Friday, December 12, 2008

Monday, December 8, 2008

The Most Wonderful Time of the Year

Time to spend lots of money! No, the economy's not in great shape right now, and you've probably got a bit of debt piling up. Sure, the obsession with stuff has some serious consequences.

But did you know that you can do your bit to save the economy by buying stuff?

Of course, what you buy is almost as important as how much you spend. Make the wrong decision, and you could end up in the doghouse.

So, Target wants to make things a little easier by sorting their products into appropriate categories for the special people in your life:

So, a few of these "personalities" have pretty similar gender options ("Doting Grandma"/"Doting Grandpa" etc).

Others, however, have only rough equivalents. How about "Corporate Diva" and "Office All-Star," for instance? Here we have a woman's success as a personality trait, one with negative connotations of being arrogant, self-centered, and hard to get along with. The man's success, on the other hand, is attributed to skill. It also links him to sports at which he, presumably, also excels. But not like a diva; the all-star is the best on his team. We could also look at "Corporate" as an adjective implying the cold, cut-throat world of business and "Office" as a team-oriented space. It almost turns the "man as rugged individual, woman as social" on its head, except that it turns the woman into an aggressive loner (as women in the business world are often stereotyped to be).

Then we have "Nature Lover" and "Outdoor Explorer." Anyone else seeing hippy treehugger on one side and mountaineer on the other? That's encoded in the language. "Nature" implies a more subjective or experiential perspective, one which is frequently associated with positive things like harmony or order and gendered representations ("natural order of things," "Mother Nature"). "Outdoor," on the other hand, is equivalent to "wilderness," or that which is "outside" the limits of civilization. Rather than a place of order or harmony, it is untamed and dangerous. Of course, "Lover" is connected with emotion and peaceful co-existence, whereas "Explorer" sounds an awful lot like "conquerer" in connotation. So, women are in sync with the harmonic order of things, and men are brave conquerers of untamed wilderness. Yeah.

One more: "Domestic Goddess" and "Mr. Fix-it." The "Domestic Goddess" is not only responsible for the peace of the household; if we look at representations of goddesses in popular culture, she is also hyper-feminine and sexualized. She is like the 19th century ideal of the "angel in the house," a woman who is responsible for maintaining a peaceful home (so her husband has nothing to worry about there) and keeping her family morally upright. Compare to "Mr. Fix-it," who, by definition, appears when something goes wrong to make it right. He is the rescuer, the one who steps in when the poor female's brain has been overtaxed by problems like leaky pipes or squeaky doors. Notice how she maintains an aura or atmosphere of peace, whereas he takes an active role in fixing things that go all pear-shaped.

I want to emphasize the problem that these stereotypes create for everyone who doesn't fit traditional gender roles. By pigeonholing desires based on gender, companies define the limits not only of proper behavior but also of proper self-identification. A man should not want to hug a tree; a woman should not want to mend a flat tire. A "Guy's Guy" should want things to do with beer and meat, especially things covered in camo. By buying the proper things, by accessorizing one's gender identity, a person submits his/her/hir gender expression for the approval of the community. This system renders invisible those who either diverge from traditional roles for their genders or whose gender expression doesn't fit traditional categories at all.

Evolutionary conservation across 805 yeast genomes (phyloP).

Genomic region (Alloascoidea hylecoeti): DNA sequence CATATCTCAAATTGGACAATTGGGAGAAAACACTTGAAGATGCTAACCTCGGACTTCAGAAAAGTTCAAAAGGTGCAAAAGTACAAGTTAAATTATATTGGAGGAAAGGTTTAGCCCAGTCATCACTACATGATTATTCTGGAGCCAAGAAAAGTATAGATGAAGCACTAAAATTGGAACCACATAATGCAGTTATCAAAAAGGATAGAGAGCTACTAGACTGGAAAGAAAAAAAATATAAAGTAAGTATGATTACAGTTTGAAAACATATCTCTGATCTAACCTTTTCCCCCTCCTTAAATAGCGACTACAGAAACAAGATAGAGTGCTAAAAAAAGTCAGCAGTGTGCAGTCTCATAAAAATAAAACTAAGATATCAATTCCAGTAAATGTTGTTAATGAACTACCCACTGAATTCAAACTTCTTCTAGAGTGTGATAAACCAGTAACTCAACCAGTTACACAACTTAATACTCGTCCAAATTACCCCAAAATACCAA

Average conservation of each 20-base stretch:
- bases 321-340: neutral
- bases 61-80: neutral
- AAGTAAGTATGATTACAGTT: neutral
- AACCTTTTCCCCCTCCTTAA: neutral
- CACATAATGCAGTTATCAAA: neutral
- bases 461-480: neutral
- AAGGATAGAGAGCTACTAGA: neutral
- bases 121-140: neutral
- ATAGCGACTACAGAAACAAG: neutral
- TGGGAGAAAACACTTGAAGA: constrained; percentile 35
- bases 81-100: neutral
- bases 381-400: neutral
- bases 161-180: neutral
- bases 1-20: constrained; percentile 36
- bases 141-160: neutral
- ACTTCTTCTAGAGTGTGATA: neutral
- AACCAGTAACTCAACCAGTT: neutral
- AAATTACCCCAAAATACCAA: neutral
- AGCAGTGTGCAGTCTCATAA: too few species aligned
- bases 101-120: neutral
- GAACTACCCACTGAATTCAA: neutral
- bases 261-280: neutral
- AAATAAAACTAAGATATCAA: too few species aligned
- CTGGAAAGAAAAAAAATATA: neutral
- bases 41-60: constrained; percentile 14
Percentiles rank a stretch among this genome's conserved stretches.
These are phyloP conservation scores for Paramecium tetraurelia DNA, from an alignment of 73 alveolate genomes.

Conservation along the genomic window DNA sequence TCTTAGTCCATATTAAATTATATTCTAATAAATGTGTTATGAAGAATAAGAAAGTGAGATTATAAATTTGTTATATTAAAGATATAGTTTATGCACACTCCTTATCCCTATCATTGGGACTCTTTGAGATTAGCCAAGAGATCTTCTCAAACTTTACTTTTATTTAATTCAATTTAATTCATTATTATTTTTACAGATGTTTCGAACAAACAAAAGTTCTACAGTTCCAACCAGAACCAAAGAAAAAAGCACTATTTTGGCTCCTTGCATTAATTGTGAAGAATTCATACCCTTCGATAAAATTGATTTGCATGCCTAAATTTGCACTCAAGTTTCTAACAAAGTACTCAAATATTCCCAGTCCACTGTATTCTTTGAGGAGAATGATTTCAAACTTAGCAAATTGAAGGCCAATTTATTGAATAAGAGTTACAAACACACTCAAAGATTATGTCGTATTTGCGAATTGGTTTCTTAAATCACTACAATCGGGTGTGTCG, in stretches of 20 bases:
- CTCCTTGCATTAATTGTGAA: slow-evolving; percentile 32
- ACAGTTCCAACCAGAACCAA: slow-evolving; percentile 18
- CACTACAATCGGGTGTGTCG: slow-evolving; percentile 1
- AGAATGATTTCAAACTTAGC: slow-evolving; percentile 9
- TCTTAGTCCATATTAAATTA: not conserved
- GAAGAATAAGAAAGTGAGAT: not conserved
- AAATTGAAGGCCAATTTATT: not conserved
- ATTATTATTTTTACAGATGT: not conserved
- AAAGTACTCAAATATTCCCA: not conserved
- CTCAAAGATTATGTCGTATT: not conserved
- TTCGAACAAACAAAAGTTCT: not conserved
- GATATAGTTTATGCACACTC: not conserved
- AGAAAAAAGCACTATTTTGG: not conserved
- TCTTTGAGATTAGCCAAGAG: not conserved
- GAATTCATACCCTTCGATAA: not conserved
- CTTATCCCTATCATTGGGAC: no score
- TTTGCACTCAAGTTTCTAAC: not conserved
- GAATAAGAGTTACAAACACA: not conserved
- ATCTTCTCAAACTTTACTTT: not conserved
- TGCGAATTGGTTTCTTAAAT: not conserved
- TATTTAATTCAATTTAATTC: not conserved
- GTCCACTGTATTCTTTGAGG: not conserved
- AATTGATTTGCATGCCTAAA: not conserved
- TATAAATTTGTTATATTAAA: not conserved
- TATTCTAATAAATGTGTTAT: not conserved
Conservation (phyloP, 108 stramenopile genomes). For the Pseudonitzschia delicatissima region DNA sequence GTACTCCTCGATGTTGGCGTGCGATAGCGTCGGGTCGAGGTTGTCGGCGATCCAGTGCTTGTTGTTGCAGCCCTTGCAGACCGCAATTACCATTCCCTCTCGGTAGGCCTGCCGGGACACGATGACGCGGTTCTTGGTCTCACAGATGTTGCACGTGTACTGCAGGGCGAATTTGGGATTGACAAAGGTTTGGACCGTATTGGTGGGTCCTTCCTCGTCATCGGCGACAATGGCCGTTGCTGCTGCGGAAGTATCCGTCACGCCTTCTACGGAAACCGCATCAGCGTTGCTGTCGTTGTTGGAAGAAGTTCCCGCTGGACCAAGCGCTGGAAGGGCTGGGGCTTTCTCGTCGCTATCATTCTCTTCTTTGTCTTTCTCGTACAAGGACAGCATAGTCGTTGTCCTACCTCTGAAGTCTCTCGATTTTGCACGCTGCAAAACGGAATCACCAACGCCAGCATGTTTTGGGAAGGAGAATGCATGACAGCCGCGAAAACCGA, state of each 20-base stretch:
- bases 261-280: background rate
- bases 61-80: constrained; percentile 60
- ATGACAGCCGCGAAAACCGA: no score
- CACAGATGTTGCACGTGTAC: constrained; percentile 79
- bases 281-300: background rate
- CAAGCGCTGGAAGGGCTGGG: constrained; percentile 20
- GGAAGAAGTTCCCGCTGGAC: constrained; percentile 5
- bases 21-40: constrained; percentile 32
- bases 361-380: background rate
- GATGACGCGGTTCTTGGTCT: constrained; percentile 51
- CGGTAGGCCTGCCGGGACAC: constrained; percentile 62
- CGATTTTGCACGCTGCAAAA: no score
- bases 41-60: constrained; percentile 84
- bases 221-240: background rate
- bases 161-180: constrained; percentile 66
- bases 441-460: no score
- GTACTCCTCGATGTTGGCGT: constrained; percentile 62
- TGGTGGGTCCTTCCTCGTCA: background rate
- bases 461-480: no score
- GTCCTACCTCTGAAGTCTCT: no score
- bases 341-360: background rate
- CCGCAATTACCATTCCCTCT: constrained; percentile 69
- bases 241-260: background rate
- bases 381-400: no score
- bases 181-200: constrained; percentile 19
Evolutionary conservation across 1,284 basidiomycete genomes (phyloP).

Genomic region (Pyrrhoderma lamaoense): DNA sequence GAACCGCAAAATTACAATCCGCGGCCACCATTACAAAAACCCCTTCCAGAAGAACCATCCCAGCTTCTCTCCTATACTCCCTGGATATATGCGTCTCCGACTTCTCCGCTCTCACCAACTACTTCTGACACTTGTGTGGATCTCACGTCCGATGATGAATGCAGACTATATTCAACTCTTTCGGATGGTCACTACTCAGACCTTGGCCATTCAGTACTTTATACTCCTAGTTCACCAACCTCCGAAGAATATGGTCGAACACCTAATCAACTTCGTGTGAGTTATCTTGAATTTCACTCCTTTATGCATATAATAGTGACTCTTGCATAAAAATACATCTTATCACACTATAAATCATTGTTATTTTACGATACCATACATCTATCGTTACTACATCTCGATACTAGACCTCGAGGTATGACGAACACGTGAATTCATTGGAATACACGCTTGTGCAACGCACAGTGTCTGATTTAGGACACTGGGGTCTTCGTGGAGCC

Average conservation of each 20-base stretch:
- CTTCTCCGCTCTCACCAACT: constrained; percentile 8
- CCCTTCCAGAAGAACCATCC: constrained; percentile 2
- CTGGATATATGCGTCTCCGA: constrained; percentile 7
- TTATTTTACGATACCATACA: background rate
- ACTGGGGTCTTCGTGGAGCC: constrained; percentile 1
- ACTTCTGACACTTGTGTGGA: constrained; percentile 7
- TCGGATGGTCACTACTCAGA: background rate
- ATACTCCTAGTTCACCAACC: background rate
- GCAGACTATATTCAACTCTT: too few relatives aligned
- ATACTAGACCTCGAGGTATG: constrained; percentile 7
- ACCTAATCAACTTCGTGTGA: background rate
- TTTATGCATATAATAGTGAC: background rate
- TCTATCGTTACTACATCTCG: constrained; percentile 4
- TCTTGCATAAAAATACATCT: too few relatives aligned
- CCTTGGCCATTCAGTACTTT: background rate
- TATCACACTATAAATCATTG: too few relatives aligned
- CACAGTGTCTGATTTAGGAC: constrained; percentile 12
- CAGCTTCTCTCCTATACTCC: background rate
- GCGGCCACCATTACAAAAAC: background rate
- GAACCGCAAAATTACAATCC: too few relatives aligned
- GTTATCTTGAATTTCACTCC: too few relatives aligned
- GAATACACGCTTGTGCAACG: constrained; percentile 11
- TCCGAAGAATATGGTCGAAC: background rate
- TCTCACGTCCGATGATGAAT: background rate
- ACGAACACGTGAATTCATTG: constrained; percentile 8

And I didn't even go into the kids' categories...

What are your experiences with gendered marketing? Have you ever been "targeted" (or not) based on presumed gender (ie Facebook ads, telemarketers asking for your husband/father?) Ignored or assaulted by perfume spritzers in malls? Had salespeople recommend or discourage you from clothes based on (perceived) gender?

Thursday, November 20, 2008

Warning, contains nudity and possibly feminism.

Check out this "about" statement from clothing company "Two in the Shirt" [emphasis mine]:

Two In The Shirt is a fresh new company with a focus on bringing tastefully provocative clothing to the forefront of fashion. The name 'Two In the Shirt' is derived from the acronym T.I.T.S., which is quite fitting considering the nature of the clothing itself.
T.I.T.S. merchandise consists of men's and women's apparel printed with original designs. Each design showcases classy prints of nude or nearly nude women. "Like a training bra, support T.I.T.S."

I'm intrigued by the contrast between the rhetoric of this statement ("tastefully," "classy") and the visual rhetoric of the website (I'm not linking it here, but you can find it if you want to. Some images on the blog are VERY explicit). In the "lifestyle" slideshow, all the clothes (most with provocative images of women on them) are modeled by men in dominant, powerful postures. Images of women in the blog are hyper-sexualized and, often, faceless. If you head over there, I recommend checking out the "Wifey" and "American Flavors" collections.

There is a long tradition of depicting the human body, especially the female body, in fine arts, and that's part of what T.I.T.S. is trying to evoke with their language here. Compare one of their products with a more recognized "artistic" nude, Manet's "Dejeuner sur L'herbe," which caused great controversy when it was first exhibited:

I'm going to hold back a bit and see what you all think about these. What similarities/differences do you see in these two approaches to the female body and the power relationship between women and [actual or implied] men? Is there something artistic about what this company does?

Friday, November 14, 2008